Putting Nonprofits Out of Business

Malaria No More, a nonprofit dedicated to ending malaria related deaths, is closing shop in 2015.  Not because of financial troubles, but because they’ve nearly accomplished their goal.  In an article released by the New York Times, Malaria No More reported that up to 85% of the at-risk malaria population has received bed nets or other tools to fight infection.  Furthermore, malaria related mortalities have steadily decreased throughout the past decade.  In the article, Malaria No More’s vice chairman Scott Case stated, “We never planned to be around forever.  We have thought of this more as a project than as an institution-building exercise, and the project is nearing its completion.”

Vanessa Vick - The New York Times

Unfortunately, the article didn’t mention that any hunger-related nonprofits are going out of business.  Despite having enough resources to ensure every man, woman, and child has enough to eat, hunger is still one of the leading causes of death.  Even today, nearly 1 billion people are affected by lack of sufficient calories and nutrients. By 2015, the same year Malaria No More plans to close its doors, the United Nations declared that it would eradicate extreme hunger and poverty.  However, the World Food Programme reports that chronic hunger has slowly, but steadily been rising since the 1990s.  It’s time to reverse this trend.  Interested in putting an end to hunger?  Check out some of these resources and hunger-related nonprofits:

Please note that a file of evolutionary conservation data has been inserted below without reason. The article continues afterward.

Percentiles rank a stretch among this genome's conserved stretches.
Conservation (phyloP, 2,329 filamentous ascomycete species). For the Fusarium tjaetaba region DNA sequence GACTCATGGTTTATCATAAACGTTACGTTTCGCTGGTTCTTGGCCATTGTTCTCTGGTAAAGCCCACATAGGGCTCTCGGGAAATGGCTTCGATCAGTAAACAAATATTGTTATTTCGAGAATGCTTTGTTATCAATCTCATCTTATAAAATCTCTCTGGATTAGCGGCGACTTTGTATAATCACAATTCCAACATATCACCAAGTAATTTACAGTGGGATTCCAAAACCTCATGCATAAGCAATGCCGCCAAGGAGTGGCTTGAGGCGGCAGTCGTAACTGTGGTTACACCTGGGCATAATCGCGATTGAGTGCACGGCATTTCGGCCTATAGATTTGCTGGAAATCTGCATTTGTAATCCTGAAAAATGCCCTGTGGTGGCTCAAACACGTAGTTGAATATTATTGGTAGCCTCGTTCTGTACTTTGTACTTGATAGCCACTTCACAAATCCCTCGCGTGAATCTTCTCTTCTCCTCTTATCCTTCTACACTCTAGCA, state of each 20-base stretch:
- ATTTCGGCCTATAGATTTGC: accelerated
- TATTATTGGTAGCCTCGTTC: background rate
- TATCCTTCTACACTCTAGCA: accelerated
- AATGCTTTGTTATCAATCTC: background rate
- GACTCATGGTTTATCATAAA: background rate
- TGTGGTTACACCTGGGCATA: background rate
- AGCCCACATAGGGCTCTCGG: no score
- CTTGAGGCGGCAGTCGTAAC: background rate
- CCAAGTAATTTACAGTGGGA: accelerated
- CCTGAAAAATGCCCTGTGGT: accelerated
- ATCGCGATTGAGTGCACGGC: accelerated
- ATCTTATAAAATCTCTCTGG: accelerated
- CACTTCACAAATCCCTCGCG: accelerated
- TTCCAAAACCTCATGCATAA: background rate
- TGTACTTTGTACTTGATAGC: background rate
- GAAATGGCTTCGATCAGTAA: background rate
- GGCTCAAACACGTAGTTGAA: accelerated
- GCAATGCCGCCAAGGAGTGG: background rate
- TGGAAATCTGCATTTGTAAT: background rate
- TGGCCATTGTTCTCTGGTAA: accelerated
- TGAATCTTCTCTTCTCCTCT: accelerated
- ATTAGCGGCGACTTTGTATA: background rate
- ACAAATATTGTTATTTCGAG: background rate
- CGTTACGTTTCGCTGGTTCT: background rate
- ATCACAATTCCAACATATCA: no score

Action Against Hunger – “From rural mountain villages to the confines of refugee camps to ethnically divided cities, Action Against Hunger treats and prevents malnutrition in over 40 countries around the world. Our programs are launched most often during times of crisis and focus on the most vulnerable, including young children and women who are pregnant or nursing.”

Concern Worldwide – “Working with the poorest people to transform their lives.”

Edesia LLC – “Edesia’s mission is to treat and prevent malnutrition for the most vulnerable in the developing world through Ready-to-Use Foods and other locally appropriate solutions.”

Children’s Hunger Fund – “Children’s Hunger Fund is a Christian 501(c)3 nonprofit organization that works to alleviate the suffering of children in impoverished regions across America and around the world. Through strategic partnerships in targeted communities, CHF works to improve the lives of poor children and their families comprehensively, meeting their physical, emotional, and spiritual needs.”


One response to this post.

  1. Malaria No More refuted the New York Times story in a press release soon after the Times article came out. Malaria No More wrote, in part: “Yesterday an article appeared in the New York Times, entitled “Mission Accomplished, Nonprofits Go Out of Business.” This article has caused significant concerns and confusion, both for Malaria No More and our partners.

    The premise of the article—that mission-driven nonprofits work to reach their goals and consequently shut their doors—is a good one. By focusing tirelessly on the goal, organizations drive for sustainable change and progress. Yet premature declarations of victory risk putting both the progress and the goal in jeopardy.”

    For the full story, see: http://malaria.com/featured/malaria-no-more-ny-times


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